Welcome to week 2 of my HOW-TO blog series for writers!
Today, we’re talking about How-To be a better Writer:
My last post covered the workspace. This weeks issue is a quick and easy post on one of the most basic and most overlooked necessities for any writer, no matter the genre.
All Writers Must Be Readers
Sounds simple, right? Well, it is. See, reading for pleasure will make you a better writer. It’s a fact. Ask any successful author. It will also make you smarter. Reading regularly is like gymnastics for your brain.
And still, you’d be surprised how many hopeful writers I have met who don’t read for pleasure. Ever. It’s appalling really. And yet they are trying to put their work out into the universe and expecting the masses to do the thing that they do not. Which is to Read.
Don’t get me wrong: I’m not saying it is impossible to become a successful writer without being a Reader. It is definitely possible, but HIGHLY UNLIKELY.
Writing is hard work.
And the odds are hardly ever in your favor. Consider that we live in an age where any yahoo can post basically anything they want on Smashwords and KDP (Amazon), and call it a book. Most people don’t do that. I mean, A LOT of them are really GOOD, but some of them aren’t.
So when you and I spend a year of our lives creating a plot, characters, and storyline that we are sure will change the world, it can be difficult to get your book-baby to rise above the masses when it has to wade through all the crud.
For me, writing is the most fun I will ever have in my life on any given day. That is why I do it: because I love disappearing into the worlds I create, into the lives of the characters whose existence is so much more exciting than mine. But the time it takes, the devotion it requires to find critique partners, to self-edit, to take the criticisms, and more editing, the marketing, and cover design … It’s not always fun to reread the same manuscript a ba-jillion times.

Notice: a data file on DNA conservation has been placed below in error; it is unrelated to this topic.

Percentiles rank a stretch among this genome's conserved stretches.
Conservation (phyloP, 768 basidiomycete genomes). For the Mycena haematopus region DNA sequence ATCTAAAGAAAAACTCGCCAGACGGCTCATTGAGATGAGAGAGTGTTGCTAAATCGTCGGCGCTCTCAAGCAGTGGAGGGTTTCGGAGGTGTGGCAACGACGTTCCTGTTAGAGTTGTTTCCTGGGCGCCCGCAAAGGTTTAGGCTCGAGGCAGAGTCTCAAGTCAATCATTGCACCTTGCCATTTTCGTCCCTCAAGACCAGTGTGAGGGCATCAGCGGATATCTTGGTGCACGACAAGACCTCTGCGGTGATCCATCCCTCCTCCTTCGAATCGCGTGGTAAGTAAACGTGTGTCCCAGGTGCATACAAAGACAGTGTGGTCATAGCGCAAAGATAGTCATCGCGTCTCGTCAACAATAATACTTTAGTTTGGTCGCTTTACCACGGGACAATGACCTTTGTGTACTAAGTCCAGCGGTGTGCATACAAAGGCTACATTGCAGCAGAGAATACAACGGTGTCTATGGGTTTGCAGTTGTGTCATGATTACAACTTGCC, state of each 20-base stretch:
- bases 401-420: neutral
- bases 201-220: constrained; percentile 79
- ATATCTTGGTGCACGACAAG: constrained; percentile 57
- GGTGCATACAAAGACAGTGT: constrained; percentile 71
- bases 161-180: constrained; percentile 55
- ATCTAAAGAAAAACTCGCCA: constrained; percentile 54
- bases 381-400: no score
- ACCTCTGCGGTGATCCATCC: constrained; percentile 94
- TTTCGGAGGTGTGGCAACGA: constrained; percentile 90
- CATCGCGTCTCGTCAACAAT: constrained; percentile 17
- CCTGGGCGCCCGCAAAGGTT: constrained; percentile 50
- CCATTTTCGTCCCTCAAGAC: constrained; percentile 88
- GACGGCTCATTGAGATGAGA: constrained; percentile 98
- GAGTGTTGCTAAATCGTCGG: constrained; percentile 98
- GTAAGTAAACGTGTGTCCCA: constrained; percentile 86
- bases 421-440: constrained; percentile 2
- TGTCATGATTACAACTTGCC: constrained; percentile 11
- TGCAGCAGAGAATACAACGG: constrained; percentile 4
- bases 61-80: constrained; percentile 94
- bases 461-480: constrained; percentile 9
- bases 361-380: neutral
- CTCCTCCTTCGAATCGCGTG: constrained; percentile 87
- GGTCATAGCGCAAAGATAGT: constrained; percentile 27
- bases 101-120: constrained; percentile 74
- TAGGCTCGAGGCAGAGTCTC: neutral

But I do it. We Writers do it.
And since the mere task of writing a book that someone else may actually want to read can be so daunting, and the odds of getting our work into the hands of the right people with the power to make our collective Best-Selling dreams come true are slim, we have to put in the effort to make ourselves good writers. So there’s less work overall. And being a Reader is one small way to make sure that you don’t have so much POST-writing work to do.
Reading someone elses work can help in SO many ways. Like enlarging your vocabulary– other authors won’t describe things the same way you would. Some of them are very crafty with their “gymnastic linguistics.”
Some of them are better at transitions than we are.
Some of them can say a lot more with a lot fewer words.
Reading can make you see the bigger picture– authors with major publishing houses have a team of people around them to help make their books better than they ever could have on their own. So when you read their books it can help you get a better idea of what a well-structured story should look like. This also helps if you are looking to land a major publisher.
And reading is FUN! It’s exercise for your brain.
It does what nothing else on earth can do: it lifts your imagination, takes you out of your own head, and puts you inside someonelse’s. You can learn about places you’ve never been, meet people you never would have dreamed of. You can travel through time and have the adventure of a lifetime.
No one in their right mind should want to say “No” to that. (Judgy, I know, but it’s true)
So, dear Writers, do yourself a favor and Read.
That’s it for this week! Thanks for reading, and I hope you continue to do so. And when you’re finished with that book, help an author out and leave a review. Afterall, word of mouth is how most Readers decide to what to read next